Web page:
Buffalo, NY – An unidentified retired federal agent and at least five other individuals are under investigation for potentially having advance notice about a white supremacist’s plan to carry out a mass shooting at Tops Supermarket earlier this month, according to two law enforcement sources.
The sources said the retired federal agent is believed to be a Texas resident, but they refused to confirm which agency he used to work for and would not release his name, The Buffalo News reported.
The former agent is allegedly one of at least six people the gunman communicated with on a regular basis in an online chat room, they said.
The two law enforcement sources, both of whom allegedly have direct knowledge of the case, said the gunman invited the group of people to his chatroom so they could read about his plan to carry out a mass shooting, according to The Buffalo News.
The chatroom was allegedly filled with racist comments.
The sources said that approximately 30 minutes before the May 14 mass shooting at Tops Supermarket, the shooter told the group where the attack would take place, The Buffalo News reported.
The Washington Post previously reported that as many as 15 people accepted invitations to the Discord chatroom after the gunman sent them out.
The shooter livestreamed the attack using the platform, according to The Washington Post.
The chatroom has since been taken down by Discord.
“These were like-minded people who used this chat group to talk about their shared interests in racial hatred, replacement theory and hatred of anyone who is Jewish, a person of color or not of European ancestry,” one of the sources told The Buffalo News. “What is especially upsetting is that these six people received advanced notice of the Buffalo shooting, about 30 minutes before it happened.”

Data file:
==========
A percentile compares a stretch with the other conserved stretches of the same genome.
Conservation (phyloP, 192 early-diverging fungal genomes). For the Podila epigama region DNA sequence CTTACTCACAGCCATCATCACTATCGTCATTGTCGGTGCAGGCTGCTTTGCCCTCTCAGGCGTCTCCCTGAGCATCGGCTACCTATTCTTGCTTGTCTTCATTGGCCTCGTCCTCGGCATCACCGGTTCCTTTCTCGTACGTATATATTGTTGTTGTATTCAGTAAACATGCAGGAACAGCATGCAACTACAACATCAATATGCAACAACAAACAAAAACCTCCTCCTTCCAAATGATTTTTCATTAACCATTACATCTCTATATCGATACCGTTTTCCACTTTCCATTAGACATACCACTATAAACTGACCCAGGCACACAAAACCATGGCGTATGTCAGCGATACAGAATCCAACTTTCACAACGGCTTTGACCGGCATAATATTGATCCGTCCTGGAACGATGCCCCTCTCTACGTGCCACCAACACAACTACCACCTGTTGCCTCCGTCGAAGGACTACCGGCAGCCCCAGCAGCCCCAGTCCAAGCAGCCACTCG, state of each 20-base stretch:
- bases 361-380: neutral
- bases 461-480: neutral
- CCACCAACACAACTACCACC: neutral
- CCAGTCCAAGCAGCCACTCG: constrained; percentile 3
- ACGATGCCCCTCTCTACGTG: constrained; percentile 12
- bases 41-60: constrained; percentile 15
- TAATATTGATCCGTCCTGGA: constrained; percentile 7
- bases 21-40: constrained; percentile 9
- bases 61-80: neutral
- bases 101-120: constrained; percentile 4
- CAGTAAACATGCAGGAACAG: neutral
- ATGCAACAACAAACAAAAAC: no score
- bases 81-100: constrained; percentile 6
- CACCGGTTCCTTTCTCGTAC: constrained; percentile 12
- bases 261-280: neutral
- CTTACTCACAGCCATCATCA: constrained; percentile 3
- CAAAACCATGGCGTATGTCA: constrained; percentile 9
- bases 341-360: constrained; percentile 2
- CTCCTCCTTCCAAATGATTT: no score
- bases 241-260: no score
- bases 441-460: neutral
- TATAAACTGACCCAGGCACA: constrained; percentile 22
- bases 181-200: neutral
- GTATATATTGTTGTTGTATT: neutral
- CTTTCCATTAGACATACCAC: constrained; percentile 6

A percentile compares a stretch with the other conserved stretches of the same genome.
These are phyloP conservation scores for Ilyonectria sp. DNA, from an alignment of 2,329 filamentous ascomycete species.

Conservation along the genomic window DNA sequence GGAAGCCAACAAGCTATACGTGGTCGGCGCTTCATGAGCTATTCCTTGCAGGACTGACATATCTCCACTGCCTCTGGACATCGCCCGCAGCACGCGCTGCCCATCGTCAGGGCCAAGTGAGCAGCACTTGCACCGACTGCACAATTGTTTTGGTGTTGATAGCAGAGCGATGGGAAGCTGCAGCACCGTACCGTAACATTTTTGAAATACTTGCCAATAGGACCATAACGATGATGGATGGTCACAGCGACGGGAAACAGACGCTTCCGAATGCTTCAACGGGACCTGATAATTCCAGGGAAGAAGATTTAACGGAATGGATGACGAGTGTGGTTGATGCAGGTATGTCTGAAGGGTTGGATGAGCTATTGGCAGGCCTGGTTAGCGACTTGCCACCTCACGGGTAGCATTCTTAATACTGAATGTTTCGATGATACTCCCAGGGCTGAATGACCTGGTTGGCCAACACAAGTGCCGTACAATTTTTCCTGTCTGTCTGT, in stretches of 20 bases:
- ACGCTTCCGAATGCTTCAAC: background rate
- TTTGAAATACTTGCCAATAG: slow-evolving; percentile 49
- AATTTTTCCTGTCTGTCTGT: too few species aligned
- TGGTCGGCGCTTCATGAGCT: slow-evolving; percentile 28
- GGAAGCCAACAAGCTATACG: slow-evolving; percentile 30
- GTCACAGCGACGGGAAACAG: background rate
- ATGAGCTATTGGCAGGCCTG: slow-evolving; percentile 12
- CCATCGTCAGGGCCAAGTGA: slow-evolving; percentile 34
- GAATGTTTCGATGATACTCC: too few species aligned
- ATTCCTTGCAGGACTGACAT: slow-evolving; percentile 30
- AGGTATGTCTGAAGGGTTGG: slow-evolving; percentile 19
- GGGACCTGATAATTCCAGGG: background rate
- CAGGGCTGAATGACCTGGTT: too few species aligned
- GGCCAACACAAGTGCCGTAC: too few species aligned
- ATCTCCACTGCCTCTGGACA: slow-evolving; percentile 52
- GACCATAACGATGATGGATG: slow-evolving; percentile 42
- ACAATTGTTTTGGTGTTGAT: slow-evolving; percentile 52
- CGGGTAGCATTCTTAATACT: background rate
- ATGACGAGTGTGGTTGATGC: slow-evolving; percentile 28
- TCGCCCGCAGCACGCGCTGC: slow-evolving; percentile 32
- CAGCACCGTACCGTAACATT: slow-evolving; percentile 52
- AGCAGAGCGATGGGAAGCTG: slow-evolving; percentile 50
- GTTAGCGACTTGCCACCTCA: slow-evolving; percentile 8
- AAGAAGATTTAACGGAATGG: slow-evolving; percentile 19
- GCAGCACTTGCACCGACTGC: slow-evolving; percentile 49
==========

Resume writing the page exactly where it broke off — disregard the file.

They noted that the Federal Bureau of Investigation (FBI) discovered that none of the individuals involved in the chat notified law enforcement about the pending massacre.
The sources said the FBI is now working to track down and interview those involved in the chat room, the sources told The Buffalo News.
They are also interested in identifying an individual the gunman referred to in his online social media diary as “Saint Sandman” and “Sandman,” according to the news outlet.
The shooter allegedly wrote that Sandman taught him about different AR-15 manufacturers and which ones were the best.
Investigators said the gunman used a Bushmaster X-15 to carry out the shooting.
He also allegedly posted a 180-page “white supremacist manifesto” online prior to traveling approximately 200 miles from Conklin to carry out the livestreamed attack, according to CNN.
The manifesto contained white supremacist ideology, including anti-black and anti-Semitic statements.
In the manifesto, the killer stated he chose his location due to its high population of black people and the strict gun control laws which would limit who could fight back against him.
Commissioner Gramaglia said police believe the shooter acted alone and that he conducted reconnaissance at the store the day prior to the massacre, CNN reported.
The FBI office in Buffalo refused to comment on the status of the probe, The Buffalo News reported.